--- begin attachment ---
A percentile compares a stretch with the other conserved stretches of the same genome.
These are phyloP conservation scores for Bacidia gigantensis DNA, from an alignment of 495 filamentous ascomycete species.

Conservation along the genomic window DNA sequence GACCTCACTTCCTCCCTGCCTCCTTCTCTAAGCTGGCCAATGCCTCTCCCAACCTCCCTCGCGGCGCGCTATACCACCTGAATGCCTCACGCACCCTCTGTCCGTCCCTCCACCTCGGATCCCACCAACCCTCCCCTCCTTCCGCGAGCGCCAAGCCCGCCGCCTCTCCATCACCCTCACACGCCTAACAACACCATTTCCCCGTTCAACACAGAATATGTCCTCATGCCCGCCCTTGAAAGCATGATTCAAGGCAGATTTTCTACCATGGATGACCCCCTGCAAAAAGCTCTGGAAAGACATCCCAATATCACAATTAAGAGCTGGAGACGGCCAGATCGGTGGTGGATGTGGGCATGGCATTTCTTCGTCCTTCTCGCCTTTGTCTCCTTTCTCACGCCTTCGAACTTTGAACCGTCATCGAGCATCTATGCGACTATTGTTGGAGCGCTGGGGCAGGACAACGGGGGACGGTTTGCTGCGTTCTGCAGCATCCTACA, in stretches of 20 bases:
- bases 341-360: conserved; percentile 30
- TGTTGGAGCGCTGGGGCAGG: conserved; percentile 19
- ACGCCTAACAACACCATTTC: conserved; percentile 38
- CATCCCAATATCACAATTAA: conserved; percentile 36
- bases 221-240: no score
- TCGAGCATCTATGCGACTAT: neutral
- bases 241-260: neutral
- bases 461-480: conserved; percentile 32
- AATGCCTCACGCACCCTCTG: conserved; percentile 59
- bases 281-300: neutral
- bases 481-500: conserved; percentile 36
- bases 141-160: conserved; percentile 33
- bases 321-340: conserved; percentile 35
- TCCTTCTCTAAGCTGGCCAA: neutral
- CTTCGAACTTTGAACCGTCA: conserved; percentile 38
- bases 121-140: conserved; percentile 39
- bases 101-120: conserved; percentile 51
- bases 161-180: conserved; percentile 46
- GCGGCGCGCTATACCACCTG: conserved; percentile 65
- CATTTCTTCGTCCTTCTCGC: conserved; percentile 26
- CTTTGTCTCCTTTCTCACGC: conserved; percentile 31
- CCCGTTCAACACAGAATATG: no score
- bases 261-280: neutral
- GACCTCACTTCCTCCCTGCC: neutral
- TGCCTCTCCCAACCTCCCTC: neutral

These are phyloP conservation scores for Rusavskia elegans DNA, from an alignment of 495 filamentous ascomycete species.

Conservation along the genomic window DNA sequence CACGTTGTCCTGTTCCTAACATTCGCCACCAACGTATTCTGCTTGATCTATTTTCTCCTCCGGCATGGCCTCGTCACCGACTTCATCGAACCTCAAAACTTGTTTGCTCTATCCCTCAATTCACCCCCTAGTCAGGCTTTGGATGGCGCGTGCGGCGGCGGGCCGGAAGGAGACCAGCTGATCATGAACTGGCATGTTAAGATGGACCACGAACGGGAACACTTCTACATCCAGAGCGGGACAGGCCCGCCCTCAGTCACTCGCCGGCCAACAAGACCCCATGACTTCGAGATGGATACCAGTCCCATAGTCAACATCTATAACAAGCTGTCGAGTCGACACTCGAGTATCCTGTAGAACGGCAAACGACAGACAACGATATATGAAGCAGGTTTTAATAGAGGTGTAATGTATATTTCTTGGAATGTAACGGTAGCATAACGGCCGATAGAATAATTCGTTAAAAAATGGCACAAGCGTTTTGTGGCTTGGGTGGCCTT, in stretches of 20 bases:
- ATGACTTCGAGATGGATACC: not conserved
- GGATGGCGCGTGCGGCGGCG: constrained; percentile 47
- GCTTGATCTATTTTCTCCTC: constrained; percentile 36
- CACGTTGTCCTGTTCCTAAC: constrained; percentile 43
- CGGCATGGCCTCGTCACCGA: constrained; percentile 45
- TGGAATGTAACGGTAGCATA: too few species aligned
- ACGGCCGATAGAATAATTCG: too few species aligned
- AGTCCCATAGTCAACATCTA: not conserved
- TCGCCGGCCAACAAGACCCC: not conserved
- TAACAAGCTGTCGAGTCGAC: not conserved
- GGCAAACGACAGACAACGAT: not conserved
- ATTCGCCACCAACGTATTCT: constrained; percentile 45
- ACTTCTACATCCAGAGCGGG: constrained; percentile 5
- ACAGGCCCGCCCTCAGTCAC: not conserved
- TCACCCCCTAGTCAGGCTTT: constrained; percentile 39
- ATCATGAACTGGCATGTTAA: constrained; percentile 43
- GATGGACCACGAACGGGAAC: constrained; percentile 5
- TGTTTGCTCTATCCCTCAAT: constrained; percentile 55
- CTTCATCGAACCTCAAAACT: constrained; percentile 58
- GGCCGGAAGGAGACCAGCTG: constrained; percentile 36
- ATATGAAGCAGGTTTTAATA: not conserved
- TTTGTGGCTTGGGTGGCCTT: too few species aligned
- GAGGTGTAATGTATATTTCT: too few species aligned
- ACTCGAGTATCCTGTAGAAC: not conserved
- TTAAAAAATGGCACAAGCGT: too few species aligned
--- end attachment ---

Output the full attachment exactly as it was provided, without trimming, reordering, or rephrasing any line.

A percentile compares a stretch with the other conserved stretches of the same genome.
These are phyloP conservation scores for Bacidia gigantensis DNA, from an alignment of 495 filamentous ascomycete species.

Conservation along the genomic window DNA sequence GACCTCACTTCCTCCCTGCCTCCTTCTCTAAGCTGGCCAATGCCTCTCCCAACCTCCCTCGCGGCGCGCTATACCACCTGAATGCCTCACGCACCCTCTGTCCGTCCCTCCACCTCGGATCCCACCAACCCTCCCCTCCTTCCGCGAGCGCCAAGCCCGCCGCCTCTCCATCACCCTCACACGCCTAACAACACCATTTCCCCGTTCAACACAGAATATGTCCTCATGCCCGCCCTTGAAAGCATGATTCAAGGCAGATTTTCTACCATGGATGACCCCCTGCAAAAAGCTCTGGAAAGACATCCCAATATCACAATTAAGAGCTGGAGACGGCCAGATCGGTGGTGGATGTGGGCATGGCATTTCTTCGTCCTTCTCGCCTTTGTCTCCTTTCTCACGCCTTCGAACTTTGAACCGTCATCGAGCATCTATGCGACTATTGTTGGAGCGCTGGGGCAGGACAACGGGGGACGGTTTGCTGCGTTCTGCAGCATCCTACA, in stretches of 20 bases:
- bases 341-360: conserved; percentile 30
- TGTTGGAGCGCTGGGGCAGG: conserved; percentile 19
- ACGCCTAACAACACCATTTC: conserved; percentile 38
- CATCCCAATATCACAATTAA: conserved; percentile 36
- bases 221-240: no score
- TCGAGCATCTATGCGACTAT: neutral
- bases 241-260: neutral
- bases 461-480: conserved; percentile 32
- AATGCCTCACGCACCCTCTG: conserved; percentile 59
- bases 281-300: neutral
- bases 481-500: conserved; percentile 36
- bases 141-160: conserved; percentile 33
- bases 321-340: conserved; percentile 35
- TCCTTCTCTAAGCTGGCCAA: neutral
- CTTCGAACTTTGAACCGTCA: conserved; percentile 38
- bases 121-140: conserved; percentile 39
- bases 101-120: conserved; percentile 51
- bases 161-180: conserved; percentile 46
- GCGGCGCGCTATACCACCTG: conserved; percentile 65
- CATTTCTTCGTCCTTCTCGC: conserved; percentile 26
- CTTTGTCTCCTTTCTCACGC: conserved; percentile 31
- CCCGTTCAACACAGAATATG: no score
- bases 261-280: neutral
- GACCTCACTTCCTCCCTGCC: neutral
- TGCCTCTCCCAACCTCCCTC: neutral

These are phyloP conservation scores for Rusavskia elegans DNA, from an alignment of 495 filamentous ascomycete species.

Conservation along the genomic window DNA sequence CACGTTGTCCTGTTCCTAACATTCGCCACCAACGTATTCTGCTTGATCTATTTTCTCCTCCGGCATGGCCTCGTCACCGACTTCATCGAACCTCAAAACTTGTTTGCTCTATCCCTCAATTCACCCCCTAGTCAGGCTTTGGATGGCGCGTGCGGCGGCGGGCCGGAAGGAGACCAGCTGATCATGAACTGGCATGTTAAGATGGACCACGAACGGGAACACTTCTACATCCAGAGCGGGACAGGCCCGCCCTCAGTCACTCGCCGGCCAACAAGACCCCATGACTTCGAGATGGATACCAGTCCCATAGTCAACATCTATAACAAGCTGTCGAGTCGACACTCGAGTATCCTGTAGAACGGCAAACGACAGACAACGATATATGAAGCAGGTTTTAATAGAGGTGTAATGTATATTTCTTGGAATGTAACGGTAGCATAACGGCCGATAGAATAATTCGTTAAAAAATGGCACAAGCGTTTTGTGGCTTGGGTGGCCTT, in stretches of 20 bases:
- ATGACTTCGAGATGGATACC: not conserved
- GGATGGCGCGTGCGGCGGCG: constrained; percentile 47
- GCTTGATCTATTTTCTCCTC: constrained; percentile 36
- CACGTTGTCCTGTTCCTAAC: constrained; percentile 43
- CGGCATGGCCTCGTCACCGA: constrained; percentile 45
- TGGAATGTAACGGTAGCATA: too few species aligned
- ACGGCCGATAGAATAATTCG: too few species aligned
- AGTCCCATAGTCAACATCTA: not conserved
- TCGCCGGCCAACAAGACCCC: not conserved
- TAACAAGCTGTCGAGTCGAC: not conserved
- GGCAAACGACAGACAACGAT: not conserved
- ATTCGCCACCAACGTATTCT: constrained; percentile 45
- ACTTCTACATCCAGAGCGGG: constrained; percentile 5
- ACAGGCCCGCCCTCAGTCAC: not conserved
- TCACCCCCTAGTCAGGCTTT: constrained; percentile 39
- ATCATGAACTGGCATGTTAA: constrained; percentile 43
- GATGGACCACGAACGGGAAC: constrained; percentile 5
- TGTTTGCTCTATCCCTCAAT: constrained; percentile 55
- CTTCATCGAACCTCAAAACT: constrained; percentile 58
- GGCCGGAAGGAGACCAGCTG: constrained; percentile 36
- ATATGAAGCAGGTTTTAATA: not conserved
- TTTGTGGCTTGGGTGGCCTT: too few species aligned
- GAGGTGTAATGTATATTTCT: too few species aligned
- ACTCGAGTATCCTGTAGAAC: not conserved
- TTAAAAAATGGCACAAGCGT: too few species aligned